The Day You Start Losing a Client


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In episode 10 of the AMC primetime drama “Mad Men” ad man Roger Sterling of the Sterling Cooper Advertising Agency is informed their agency has lost the Dr. Scholl’s account. His first reaction is to say, “The day you sign a client is the day you start losing them.” Well, the setting for the show is the 1960s; long before customer relationship management (CRM) or customer loyalty discussions were top of mind for marketers.

That’s why I found a factoid in a recent survey published in BtoB magazine so interesting. The “2008 Marketing Priorities and Plans” survey was conducted online during the last week of November. The survey of 213 b-to-b marketers announced the following:

“The primary marketing goal for 2008 is customer acquisition, cited by 62.4% of respondents, followed by brand awareness (19.3%), customer retention (11.7%) and other objectives (6.6%).”

If I’m looking at those goals correctly, it appears to me that interest in new customer acquisition is greater than 5x retention. Do those numbers surprise you? Is the day you sign a client the day you start losing them?

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Alan See
Alan See is Principal and Chief Marketing Officer of CMO Temps, LLC. He is the American Marketing Association Marketer of the Year for Content Marketing and recognized as one of the "Top 50 Most Influential CMO's on Social Media" by Forbes. Alan is an active blogger and frequent presenter on topics that help organizations develop marketing strategies and sales initiatives to power profitable growth. Alan holds BBA and MBA degrees from Abilene Christian University.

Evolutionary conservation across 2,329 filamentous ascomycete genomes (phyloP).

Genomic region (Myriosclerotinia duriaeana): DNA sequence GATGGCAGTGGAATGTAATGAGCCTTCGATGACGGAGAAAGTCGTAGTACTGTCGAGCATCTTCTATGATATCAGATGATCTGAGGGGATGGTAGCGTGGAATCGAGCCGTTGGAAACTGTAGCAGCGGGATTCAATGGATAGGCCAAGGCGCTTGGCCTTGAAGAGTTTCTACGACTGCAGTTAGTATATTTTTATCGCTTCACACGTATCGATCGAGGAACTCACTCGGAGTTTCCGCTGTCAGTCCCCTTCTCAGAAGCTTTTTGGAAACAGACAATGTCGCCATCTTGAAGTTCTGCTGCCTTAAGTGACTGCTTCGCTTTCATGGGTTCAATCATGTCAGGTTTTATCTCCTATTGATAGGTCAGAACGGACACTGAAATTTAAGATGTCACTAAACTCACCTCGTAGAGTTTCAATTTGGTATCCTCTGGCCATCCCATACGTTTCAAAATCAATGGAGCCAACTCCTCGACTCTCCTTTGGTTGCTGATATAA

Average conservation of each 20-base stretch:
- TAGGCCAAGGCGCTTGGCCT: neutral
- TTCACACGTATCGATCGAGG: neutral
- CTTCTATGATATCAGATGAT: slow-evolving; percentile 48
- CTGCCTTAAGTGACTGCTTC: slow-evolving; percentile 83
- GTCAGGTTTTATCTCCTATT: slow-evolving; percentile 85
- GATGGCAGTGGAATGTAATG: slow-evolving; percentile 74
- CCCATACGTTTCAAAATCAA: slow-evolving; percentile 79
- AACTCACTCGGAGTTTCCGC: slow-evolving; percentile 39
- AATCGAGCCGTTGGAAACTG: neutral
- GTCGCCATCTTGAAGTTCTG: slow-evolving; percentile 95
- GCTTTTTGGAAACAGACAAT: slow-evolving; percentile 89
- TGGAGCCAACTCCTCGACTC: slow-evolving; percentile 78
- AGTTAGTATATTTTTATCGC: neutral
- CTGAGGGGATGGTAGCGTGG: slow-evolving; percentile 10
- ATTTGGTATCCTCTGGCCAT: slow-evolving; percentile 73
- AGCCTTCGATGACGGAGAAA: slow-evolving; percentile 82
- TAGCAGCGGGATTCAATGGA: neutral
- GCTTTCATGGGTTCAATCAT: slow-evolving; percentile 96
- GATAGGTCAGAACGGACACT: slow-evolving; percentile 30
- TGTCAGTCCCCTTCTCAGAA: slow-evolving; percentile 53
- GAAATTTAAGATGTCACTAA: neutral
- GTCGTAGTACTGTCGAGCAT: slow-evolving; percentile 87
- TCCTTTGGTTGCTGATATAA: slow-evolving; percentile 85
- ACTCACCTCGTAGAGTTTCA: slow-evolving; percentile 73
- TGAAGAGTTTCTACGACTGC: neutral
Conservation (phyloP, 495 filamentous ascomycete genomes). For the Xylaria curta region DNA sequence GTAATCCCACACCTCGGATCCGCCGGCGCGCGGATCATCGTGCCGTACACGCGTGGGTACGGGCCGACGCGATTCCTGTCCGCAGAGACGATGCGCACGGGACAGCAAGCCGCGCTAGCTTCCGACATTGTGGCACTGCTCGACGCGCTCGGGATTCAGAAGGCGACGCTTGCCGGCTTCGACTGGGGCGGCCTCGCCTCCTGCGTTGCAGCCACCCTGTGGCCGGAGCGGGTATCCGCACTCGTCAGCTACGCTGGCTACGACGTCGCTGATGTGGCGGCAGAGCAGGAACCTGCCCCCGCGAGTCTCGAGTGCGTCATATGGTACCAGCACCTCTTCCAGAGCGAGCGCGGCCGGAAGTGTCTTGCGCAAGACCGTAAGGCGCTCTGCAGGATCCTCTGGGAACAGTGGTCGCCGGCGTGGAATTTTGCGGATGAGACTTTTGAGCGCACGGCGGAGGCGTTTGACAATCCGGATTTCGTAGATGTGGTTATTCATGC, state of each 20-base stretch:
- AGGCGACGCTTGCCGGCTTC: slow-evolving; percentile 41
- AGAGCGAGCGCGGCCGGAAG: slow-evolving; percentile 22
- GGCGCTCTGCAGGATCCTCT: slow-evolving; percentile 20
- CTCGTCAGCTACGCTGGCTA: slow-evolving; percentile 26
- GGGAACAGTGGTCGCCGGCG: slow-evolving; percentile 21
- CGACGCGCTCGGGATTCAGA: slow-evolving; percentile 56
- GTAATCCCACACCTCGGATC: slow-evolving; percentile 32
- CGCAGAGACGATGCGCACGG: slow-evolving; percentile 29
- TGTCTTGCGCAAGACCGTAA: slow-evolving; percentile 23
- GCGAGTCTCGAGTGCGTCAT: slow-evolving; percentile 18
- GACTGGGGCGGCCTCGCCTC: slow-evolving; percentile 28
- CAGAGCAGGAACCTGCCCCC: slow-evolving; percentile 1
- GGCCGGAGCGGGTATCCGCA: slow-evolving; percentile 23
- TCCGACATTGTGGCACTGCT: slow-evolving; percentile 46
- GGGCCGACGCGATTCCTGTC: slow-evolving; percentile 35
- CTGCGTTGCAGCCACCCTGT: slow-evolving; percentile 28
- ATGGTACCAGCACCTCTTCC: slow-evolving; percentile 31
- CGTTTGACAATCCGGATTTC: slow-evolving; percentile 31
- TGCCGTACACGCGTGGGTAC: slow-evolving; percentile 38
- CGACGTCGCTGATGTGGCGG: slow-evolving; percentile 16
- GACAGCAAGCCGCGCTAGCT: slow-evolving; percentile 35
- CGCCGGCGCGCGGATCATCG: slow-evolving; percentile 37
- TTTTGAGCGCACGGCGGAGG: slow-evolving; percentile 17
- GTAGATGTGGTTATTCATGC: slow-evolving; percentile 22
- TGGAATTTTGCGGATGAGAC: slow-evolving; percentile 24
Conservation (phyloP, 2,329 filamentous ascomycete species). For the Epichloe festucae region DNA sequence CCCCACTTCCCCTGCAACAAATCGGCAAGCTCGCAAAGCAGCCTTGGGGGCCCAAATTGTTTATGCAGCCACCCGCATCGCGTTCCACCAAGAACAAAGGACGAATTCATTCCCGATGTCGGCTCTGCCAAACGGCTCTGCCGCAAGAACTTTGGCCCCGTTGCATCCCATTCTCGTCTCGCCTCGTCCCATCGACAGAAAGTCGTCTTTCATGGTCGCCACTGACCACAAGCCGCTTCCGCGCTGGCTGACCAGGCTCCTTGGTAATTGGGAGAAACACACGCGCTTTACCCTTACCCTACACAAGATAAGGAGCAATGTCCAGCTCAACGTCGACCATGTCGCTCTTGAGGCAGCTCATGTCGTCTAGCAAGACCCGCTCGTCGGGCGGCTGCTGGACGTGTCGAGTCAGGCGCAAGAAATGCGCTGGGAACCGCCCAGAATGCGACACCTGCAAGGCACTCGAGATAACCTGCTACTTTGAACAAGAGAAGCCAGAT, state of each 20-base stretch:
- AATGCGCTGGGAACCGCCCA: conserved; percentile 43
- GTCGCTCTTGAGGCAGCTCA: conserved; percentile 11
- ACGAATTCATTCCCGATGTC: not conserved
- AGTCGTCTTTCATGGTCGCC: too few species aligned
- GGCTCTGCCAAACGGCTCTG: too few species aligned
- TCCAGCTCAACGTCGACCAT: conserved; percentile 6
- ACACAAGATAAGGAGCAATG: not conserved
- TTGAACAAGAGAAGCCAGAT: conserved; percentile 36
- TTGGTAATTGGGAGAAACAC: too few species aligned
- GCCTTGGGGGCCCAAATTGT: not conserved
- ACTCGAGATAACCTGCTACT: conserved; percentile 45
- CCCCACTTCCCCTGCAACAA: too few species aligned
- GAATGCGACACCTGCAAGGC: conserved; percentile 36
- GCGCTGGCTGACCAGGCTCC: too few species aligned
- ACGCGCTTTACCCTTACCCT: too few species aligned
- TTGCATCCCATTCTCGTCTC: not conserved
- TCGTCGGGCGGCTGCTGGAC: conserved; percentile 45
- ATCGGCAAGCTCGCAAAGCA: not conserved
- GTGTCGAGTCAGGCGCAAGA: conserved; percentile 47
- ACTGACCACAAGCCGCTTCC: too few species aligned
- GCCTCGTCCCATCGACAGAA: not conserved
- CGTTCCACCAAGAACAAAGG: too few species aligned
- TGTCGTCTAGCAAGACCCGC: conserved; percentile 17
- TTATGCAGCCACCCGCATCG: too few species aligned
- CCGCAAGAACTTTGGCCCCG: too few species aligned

1. The December 2007 issue of VARBusiness contains an interesting article related to my original post (The Day You Start Losing a Client). In an article by Scott Campbell (commenting on the 2008 CMP Channel State of the Market Study) the author states the following:

    “Traditionally, solution providers look for new business with their existing customer base because it’s a less expensive sale, but that may be changing, according to the survey. More than half of the respondents said they increased their number of customers over the past year by an average of 24 percent.
    Looking forward, VARs will continue to focus on gaining new customers to increase sales. The greatest share, 38.1 percent, are putting a high level of investment toward increasing sales by focusing more on new opportunities.
    That compares with 31.4 percent of VARs who are looking to increase sales by increasing focus on up-selling or cross-selling to existing customers. Last year, 27 percent of revenue came from new customers on average.”

    Both studies (BtoB magazine and VARBusiness) seem to validate that in the btob world there is renewed focus on the acquisition of new customers. Our business model is btob and I’ll admit we intend to put some muscle behind acquisition. However; I also know we can do better at cross-selling to our user base and we will continue with those efforts. How about other btob marketers? Where are you placing your bets?

    Alan See
    Blog: Welcome to Marketing 101


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